Those Oscar Missed: Best Original Screenplay



Best Original Screenplay refers to a screenplay in which the material is not based on another medium.  Even if the screenplay is about someone or something that was real, it would still count as an original screenplay as long as it wasn’t based or inspired by any published or soon-to-be published materials.  There have been less and less original screenplays being produced in the last decade by Hollywood, especially for blockbusters (Christopher Nolan’s 2010 film Inception being a shining example, but even that didn’t get made until 2008’s The Dark Knight proved to be a huge hit).  Original screenplays don’t get as much recognition as they should, and even when they do, there are still other original screenplays that go unrecognized.  The Academy has been guilty of this, especially just recently with last year’s Oscars (2011’s Win Win and 50/50 were absent from the Original Screenplay nominees).  Unfortunately, the major snubs in this category go much farther than that.

One major snub is 1976’s Taxi Driver.  Written by Paul Schrader, the script was inspired by the diaries of Arthur Bremer (the man who shot George Wallace in 1972) as well as Schrader himself (Schrader had been lonely for a period of time after a divorce and a break-up, living in his car).  A lonely taxi driver named Travis Bickle tries to cope with insomnia and becomes infatuated with a woman named Betsy.  When the relationship fails, Travis (who’s also fed up with the crime and prostitution he sees daily) resolves to assassinate a presidential candidate and rescue an underage prostitute.  Schrader’s script was so powerful that it helped launch his directing career.  It’s such a shame that he wasn’t nominated for his work here, for he has yet to receive a single Oscar nod.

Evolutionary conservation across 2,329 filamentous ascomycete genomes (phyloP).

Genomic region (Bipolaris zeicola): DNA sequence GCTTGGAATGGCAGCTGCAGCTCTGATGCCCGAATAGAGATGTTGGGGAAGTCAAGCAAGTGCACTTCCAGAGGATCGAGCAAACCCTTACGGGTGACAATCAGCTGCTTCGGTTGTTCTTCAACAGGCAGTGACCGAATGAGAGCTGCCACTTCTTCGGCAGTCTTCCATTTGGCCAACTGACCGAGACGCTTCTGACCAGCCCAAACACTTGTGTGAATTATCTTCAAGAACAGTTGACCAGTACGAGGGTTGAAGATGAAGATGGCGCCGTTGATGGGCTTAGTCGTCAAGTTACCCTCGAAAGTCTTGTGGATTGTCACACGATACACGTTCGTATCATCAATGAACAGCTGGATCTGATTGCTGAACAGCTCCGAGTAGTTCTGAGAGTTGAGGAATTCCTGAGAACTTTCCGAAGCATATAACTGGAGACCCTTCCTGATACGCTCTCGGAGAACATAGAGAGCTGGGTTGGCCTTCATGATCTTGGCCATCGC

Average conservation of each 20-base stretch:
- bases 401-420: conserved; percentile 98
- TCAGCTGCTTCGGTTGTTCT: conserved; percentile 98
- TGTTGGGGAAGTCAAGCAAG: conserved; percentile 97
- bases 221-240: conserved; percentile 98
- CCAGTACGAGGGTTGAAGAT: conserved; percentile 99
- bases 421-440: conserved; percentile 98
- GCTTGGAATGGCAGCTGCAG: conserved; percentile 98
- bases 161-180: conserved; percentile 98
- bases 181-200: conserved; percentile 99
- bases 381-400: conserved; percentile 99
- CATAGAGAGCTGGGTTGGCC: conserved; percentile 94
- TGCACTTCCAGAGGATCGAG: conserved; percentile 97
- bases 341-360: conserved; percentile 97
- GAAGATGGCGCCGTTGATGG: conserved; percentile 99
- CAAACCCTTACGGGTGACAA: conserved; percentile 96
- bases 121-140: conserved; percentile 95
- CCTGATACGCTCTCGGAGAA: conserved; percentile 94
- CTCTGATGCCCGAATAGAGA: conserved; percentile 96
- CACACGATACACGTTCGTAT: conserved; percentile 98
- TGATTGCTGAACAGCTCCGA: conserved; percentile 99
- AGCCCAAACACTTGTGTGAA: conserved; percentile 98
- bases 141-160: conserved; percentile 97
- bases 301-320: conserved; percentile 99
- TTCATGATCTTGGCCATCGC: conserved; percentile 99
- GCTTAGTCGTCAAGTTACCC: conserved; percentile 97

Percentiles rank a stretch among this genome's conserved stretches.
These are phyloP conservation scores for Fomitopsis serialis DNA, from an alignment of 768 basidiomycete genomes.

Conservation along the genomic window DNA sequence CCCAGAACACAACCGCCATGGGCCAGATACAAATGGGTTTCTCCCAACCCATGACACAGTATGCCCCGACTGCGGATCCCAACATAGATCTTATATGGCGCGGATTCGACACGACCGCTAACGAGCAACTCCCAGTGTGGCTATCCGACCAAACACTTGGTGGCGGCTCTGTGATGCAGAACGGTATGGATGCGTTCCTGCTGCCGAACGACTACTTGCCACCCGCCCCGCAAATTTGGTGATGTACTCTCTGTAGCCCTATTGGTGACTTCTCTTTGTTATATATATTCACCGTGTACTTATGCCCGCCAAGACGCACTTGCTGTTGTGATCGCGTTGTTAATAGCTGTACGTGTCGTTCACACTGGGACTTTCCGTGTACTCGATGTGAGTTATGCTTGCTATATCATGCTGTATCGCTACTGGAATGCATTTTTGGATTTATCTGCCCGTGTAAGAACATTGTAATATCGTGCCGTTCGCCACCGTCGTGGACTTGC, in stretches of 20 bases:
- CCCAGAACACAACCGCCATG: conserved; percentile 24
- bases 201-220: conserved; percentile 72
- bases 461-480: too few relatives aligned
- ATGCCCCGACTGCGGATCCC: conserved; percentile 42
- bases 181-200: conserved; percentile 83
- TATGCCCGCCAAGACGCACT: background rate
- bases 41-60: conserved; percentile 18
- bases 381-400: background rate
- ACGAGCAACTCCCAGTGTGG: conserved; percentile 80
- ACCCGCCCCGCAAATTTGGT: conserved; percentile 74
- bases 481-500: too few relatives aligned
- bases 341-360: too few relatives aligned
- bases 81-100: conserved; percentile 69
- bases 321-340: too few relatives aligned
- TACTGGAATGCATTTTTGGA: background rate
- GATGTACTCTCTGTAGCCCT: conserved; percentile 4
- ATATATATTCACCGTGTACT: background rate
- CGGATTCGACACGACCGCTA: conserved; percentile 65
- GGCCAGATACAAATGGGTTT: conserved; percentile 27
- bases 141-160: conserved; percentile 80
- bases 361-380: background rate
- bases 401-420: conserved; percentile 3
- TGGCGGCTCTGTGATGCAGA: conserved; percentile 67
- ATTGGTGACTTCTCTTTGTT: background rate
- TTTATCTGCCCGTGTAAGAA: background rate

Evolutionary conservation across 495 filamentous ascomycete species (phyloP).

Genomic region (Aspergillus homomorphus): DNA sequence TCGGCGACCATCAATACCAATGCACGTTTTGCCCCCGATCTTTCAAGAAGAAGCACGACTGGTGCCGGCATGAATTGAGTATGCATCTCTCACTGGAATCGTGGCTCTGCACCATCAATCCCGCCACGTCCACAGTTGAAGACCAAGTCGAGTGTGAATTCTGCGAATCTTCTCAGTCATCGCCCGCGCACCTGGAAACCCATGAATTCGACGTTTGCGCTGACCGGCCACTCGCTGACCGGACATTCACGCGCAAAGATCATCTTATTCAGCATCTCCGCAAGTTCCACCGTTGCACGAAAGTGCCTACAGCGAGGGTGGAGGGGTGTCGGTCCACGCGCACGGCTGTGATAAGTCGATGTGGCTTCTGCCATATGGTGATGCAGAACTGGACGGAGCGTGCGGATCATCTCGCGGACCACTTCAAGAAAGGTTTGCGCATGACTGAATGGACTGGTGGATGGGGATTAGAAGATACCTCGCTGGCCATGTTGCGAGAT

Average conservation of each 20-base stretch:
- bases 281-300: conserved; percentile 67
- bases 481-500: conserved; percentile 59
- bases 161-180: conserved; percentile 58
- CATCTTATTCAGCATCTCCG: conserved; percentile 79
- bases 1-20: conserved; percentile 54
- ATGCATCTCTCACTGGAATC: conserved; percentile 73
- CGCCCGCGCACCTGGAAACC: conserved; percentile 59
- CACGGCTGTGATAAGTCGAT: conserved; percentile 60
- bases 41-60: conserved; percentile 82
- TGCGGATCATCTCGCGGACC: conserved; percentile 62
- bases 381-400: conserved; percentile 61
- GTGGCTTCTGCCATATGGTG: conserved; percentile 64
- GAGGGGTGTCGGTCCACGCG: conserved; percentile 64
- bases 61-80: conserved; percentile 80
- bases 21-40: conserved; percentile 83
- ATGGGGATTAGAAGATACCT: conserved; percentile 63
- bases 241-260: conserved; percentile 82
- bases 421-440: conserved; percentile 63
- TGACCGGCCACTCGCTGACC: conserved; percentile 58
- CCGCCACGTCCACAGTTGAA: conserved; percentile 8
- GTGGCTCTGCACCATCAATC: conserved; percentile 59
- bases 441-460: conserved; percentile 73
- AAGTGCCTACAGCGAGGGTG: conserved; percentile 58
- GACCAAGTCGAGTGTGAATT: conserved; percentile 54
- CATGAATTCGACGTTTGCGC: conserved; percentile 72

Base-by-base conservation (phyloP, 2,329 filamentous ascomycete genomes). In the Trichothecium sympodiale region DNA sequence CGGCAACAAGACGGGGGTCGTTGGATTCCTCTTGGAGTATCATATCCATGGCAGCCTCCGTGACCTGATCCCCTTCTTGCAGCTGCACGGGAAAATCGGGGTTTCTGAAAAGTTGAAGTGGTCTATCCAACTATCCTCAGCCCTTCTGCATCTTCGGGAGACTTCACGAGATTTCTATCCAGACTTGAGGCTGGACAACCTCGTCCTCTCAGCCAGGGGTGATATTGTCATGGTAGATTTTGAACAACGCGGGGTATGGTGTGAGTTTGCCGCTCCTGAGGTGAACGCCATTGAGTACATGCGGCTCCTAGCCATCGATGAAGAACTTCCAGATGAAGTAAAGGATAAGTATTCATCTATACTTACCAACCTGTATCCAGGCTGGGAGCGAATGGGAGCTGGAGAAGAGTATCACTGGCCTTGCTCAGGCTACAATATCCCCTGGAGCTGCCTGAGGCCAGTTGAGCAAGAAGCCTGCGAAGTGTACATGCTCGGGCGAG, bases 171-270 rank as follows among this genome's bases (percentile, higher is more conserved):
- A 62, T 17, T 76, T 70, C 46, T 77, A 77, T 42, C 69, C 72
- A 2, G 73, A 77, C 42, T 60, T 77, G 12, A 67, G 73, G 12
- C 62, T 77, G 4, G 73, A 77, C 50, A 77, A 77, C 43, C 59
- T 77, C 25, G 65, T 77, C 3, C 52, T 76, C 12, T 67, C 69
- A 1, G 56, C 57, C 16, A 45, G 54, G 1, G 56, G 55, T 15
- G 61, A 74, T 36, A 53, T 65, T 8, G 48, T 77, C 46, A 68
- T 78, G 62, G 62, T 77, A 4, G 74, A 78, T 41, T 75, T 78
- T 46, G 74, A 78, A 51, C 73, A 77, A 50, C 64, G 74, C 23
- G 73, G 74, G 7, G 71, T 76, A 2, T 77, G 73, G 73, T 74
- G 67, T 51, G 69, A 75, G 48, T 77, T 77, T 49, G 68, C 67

The actual nominees at the 49th Academy Awards were:
Network – Paddy Chayefsky (*Winner)
Cousin Cousine – Jean-Charles Tacchella & Daniele Thompson
The Front – Walter Bernstein
Rocky – Sylvester Stallone
Seven Beauties – Lena Wertmuller

Another major snub is 1983’s The King of Comedy.  Written by Paul D. Zimmerman, the script examines celebrity culture, commenting on the desperation of disturbed people who can’t get positive responses or recognition for their efforts.  An obsessive fan named Rupert Pupkin stalks a celebrity late night talk show host, trying to get him to hear his material, and when that fails, Pupkin kidnaps him with the help of another obsessed fan.  The terrific script deals with the overzealousness of instant fame and celebrity status in a way that is both scary and remains relevant to this day.  It’s too bad Zimmerman wasn’t nominated for this film, for he never received a single Oscar nod.

The actual nominees at the 56th Academy Awards were:
Tender Mercies – Horton Foote (*Winner)
The Big Chill – Lawrence Kasdan & Barbara Benedek
Fanny and Alexander – Ingmar Bergman
Silkwood – Nora Ephron & Alice Arlen
WarGames – Lawrence Lasker & Walter F. Parkes